A gram-negative pathogenic bacterium associated in gastroenteritis in humans and other mammals.
Salmonella typhimurium has a lipopolysaccharide at the outer membrane composed of phosphorylated glucosamines which attached to fatty acids that protect the bacteria from the harsh environment. It has the ability to endure acetylation of O-antigen responsible for host immune response that changes its conformation and makes it hard for antibodies to distinguish.
Salmonella typhimurium is able to produce autoinducers, a small signaling molecule that increases the concentration of glucose and recycled by the bacterial cell which permits cells to determine the metabolic potential of the environment. It cause scuttle of white blood cell into the mucosa and throws off between absorption and secretion leading to diarrhea.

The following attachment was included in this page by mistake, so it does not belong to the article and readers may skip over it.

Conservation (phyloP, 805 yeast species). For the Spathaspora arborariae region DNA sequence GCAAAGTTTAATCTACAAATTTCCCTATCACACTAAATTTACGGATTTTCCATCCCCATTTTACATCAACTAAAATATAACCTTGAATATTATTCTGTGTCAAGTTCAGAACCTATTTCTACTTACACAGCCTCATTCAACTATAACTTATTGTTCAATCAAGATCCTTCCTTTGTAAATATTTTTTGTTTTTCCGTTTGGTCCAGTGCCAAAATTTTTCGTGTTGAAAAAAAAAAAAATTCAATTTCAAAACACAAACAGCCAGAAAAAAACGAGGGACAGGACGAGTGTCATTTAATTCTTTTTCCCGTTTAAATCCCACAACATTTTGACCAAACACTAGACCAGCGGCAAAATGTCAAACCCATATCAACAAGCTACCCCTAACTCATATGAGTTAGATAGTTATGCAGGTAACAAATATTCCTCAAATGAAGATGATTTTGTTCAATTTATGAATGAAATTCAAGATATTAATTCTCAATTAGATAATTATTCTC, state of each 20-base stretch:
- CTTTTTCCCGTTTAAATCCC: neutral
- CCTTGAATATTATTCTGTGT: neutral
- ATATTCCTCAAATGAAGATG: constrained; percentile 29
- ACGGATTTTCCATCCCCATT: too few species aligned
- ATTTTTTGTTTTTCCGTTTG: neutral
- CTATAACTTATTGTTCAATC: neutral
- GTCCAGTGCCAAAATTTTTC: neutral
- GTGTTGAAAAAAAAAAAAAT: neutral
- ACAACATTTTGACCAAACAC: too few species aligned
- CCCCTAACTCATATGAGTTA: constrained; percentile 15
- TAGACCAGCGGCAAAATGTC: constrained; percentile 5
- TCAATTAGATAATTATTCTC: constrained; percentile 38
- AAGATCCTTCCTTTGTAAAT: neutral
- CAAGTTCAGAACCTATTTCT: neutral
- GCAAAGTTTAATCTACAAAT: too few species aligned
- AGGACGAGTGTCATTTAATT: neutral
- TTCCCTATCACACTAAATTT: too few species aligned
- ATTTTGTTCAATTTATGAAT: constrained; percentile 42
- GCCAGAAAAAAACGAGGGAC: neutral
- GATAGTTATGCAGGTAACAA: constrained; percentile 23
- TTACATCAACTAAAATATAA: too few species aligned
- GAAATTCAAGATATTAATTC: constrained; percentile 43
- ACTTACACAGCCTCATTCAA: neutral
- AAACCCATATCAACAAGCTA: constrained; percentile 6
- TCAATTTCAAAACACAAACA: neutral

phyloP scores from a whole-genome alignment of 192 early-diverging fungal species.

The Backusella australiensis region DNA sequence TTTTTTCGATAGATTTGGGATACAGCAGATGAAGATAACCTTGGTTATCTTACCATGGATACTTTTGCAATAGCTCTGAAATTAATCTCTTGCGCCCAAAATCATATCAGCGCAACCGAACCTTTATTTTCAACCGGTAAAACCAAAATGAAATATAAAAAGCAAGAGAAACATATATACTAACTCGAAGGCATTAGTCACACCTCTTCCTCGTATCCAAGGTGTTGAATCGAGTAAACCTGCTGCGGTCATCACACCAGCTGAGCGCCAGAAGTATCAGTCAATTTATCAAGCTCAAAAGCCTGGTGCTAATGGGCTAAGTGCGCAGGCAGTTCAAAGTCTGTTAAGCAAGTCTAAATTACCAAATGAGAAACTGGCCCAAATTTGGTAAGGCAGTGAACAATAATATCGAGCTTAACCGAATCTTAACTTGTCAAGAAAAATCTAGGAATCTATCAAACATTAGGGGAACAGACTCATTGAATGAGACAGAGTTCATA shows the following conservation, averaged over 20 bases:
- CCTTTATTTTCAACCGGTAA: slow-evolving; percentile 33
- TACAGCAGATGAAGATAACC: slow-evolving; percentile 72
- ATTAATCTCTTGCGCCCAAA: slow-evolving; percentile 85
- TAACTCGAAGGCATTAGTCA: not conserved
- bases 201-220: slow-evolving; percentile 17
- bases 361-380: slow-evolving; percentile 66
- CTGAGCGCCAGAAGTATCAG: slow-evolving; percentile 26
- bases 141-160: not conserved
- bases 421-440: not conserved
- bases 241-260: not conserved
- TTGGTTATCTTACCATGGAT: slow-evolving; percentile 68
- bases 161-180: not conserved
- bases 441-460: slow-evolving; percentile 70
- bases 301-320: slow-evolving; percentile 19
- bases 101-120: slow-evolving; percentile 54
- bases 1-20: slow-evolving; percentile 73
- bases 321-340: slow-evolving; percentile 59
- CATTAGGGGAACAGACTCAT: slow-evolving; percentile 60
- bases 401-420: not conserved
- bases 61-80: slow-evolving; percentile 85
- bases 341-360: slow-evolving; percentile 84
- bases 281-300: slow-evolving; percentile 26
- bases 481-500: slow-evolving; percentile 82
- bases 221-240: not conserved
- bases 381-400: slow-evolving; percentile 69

Salmonella typhimurium infects through direct contact with nonphagocytic cells that induces the arrangement of appendages on the bacterial surface in which its appendages is shorter than flagella causing the host cytoskeleton to rearrange and permits the bacteria to enter the cell. When it enter the epithelial lining in the intestine makes cell ruffling that temporarily damage the microvilli on the surface of the cell.
Species: Salmonella typhimurium